Many cat owners find out only too late the seriousness of declawing. Therefore, it may help to know what is involved in the surgical procedure. The procedure (referred to as an onychectomy) requires the amputation of the entire last joint of the toe (Marder). For a human, declawing a cat is equivalent to having the tips of the fingers cut off at the first joint below the fingernail. The amputation could be performed in one of two ways: using a "guillotine-type nail trimmer which cuts the joint between the last two bones of the toe," or with "a scalpel blade to dissect between the two bones" (Marder). The wounds on each toe are filled will surgical glue and held closed for several seconds to promote bonding. Several layers of bandages are applied while the cat recovers from anesthesia. The bandages are removed before the cat goes home, but unfortunately, several toes usually need to be cleaned and reglued which is extremely painful to the cat who is no longer under anesthesia (lisaviolet.com). Once the cat goes home, he or she will have trouble walking for several days, and the caregiver must use a special litter made out of recycled newspaper to avoid infection. The surgery is considered to be moderately to severely painful (Geller). One vet described, "cats bouncing off the walls of the recovery cage because of excruciating pain. Cats that are more stoic huddle in the corner of the recovery cage, immobilized in a state of helplessness, presumably by the overwhelming pain" (Dodman).
Following the surgery, there is no question that the cat will experience pain for several days. Cats do not exhibit pain the same way humans do, but elevated blood pressure, an increased pulse rate, fever, and limping are evidence that pain exists. Complications such as bleeding, swelling and infection may also occur. If any of these complications arise, it means another painful and expensive trip to the vet. A Washington State University College of Veterinary Medicine study on 163 cats reported that 50% of the cats experienced one or more of these complications. About 20% experienced further complications such as infection, nail regrowth and lameness (qtd. Marder). There is also speculation that behavioral problem arise in cats that undergo declaw surgery (although there is no hard evidence). For example, immediately following the surgery, it is painful for a cat to use the litter box. The cat then associates pain with using the litter box, which may result in the cat using other areas of the house for elimination. Other behavioral side effects are biting and personality changes. Because the cat no longer has its claws for protection, he or she may overcompensate for the loss by biting. The cat may also become withdrawn or stressed due to the loss of its claws (Ginsberg). The stress could be caused by many things including the inability to simply jump onto an object, like a chair or couch or bed, and hold on with its claws. Even the joy of playing will be altered because the cat will no longer be able to grasp string or other toys with its claws.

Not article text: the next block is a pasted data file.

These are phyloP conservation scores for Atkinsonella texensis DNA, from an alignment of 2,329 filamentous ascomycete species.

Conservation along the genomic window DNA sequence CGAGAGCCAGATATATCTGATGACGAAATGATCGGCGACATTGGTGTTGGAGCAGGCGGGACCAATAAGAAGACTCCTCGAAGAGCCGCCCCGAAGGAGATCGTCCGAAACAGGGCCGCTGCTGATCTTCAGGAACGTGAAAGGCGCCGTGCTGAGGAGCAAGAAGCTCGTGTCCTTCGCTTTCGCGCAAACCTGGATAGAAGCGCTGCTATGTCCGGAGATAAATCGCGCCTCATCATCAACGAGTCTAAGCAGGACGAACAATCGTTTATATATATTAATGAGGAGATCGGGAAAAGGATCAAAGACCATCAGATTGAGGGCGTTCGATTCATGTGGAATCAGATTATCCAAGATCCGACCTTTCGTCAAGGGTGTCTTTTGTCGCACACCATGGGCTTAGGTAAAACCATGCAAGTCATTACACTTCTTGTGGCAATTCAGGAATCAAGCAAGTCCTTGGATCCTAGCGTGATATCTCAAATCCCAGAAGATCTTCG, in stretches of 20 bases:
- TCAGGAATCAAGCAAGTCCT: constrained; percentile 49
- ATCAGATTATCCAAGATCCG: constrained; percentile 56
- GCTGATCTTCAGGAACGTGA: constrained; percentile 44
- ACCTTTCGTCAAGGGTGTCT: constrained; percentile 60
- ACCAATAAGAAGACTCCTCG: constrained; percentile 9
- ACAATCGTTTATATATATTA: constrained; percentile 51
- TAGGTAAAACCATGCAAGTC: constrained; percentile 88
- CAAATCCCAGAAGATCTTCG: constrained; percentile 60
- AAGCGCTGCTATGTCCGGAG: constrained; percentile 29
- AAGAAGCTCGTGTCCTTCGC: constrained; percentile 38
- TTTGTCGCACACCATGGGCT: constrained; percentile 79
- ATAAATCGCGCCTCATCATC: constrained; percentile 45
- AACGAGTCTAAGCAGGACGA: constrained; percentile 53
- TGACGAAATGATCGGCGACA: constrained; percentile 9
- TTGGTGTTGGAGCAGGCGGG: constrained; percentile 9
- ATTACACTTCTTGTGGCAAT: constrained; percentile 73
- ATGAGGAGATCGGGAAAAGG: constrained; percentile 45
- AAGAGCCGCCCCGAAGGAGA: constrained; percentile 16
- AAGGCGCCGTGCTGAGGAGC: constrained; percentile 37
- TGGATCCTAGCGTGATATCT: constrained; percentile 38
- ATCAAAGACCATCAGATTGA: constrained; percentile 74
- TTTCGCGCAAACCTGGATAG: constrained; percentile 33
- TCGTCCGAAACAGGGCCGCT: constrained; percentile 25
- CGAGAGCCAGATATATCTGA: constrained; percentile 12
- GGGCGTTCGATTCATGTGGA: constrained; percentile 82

If putting your loving cat through the anguish is not enough to dissuade you against declawing, there are significant medical reasons not to go through with it. An onychectomy is major surgery. There is a risk involved with subjecting a cat to the physical stress of anesthesia and the strain of surgery. There is also a risk that substandard surgical techniques can result in shattered bones, hemorrhaging, and regrowth of the nail in a deformed manner that is hard to treat later (Ginsberg). According to Warren Eckstein, a world-renowned pet behaviorist, "X-rays of the bone structure of Kitty's legs before and after declawing show a marked difference that's caused by his having to balance himself unnaturally. Without the nails, physical stress is placed on the legs, where it wasn't intended to be." From an emotional standpoint, the added long-term stress and frustration can cause chronic cystitis (bladder infection) or skin disorders (HDW Enterprises). If a cat experiences any or several of these side effects, the additional veterinary costs, in addition to the initial surgery, will well exceed any monetary loss due to damage in the home.
There is another procedure you may hear mentioned called a flexor tenectomy. In the flexor tenectomy surgery, the tendon that enables a cat to extend its claws is severed. The cat is then prevented from extending its claws, which dramatically decreased the amount of damage the cat can inflict, as long as the owner keeps the cat's claws trimmed. However, similar to the declaw surgery, the tendon surgery has serious side-effects. In 1998, a study conducted by the Veterinary Hospital of the University of Pennsylvania and VCA Newark Animal Hospital compared 38 cats that received either a declaw or a tenectomy. Twenty-five percent of the cats in both groups developed infections. In addition, many of the tenectomy cats were still able to scratch, and they developed unattractive, thick claws (Marder).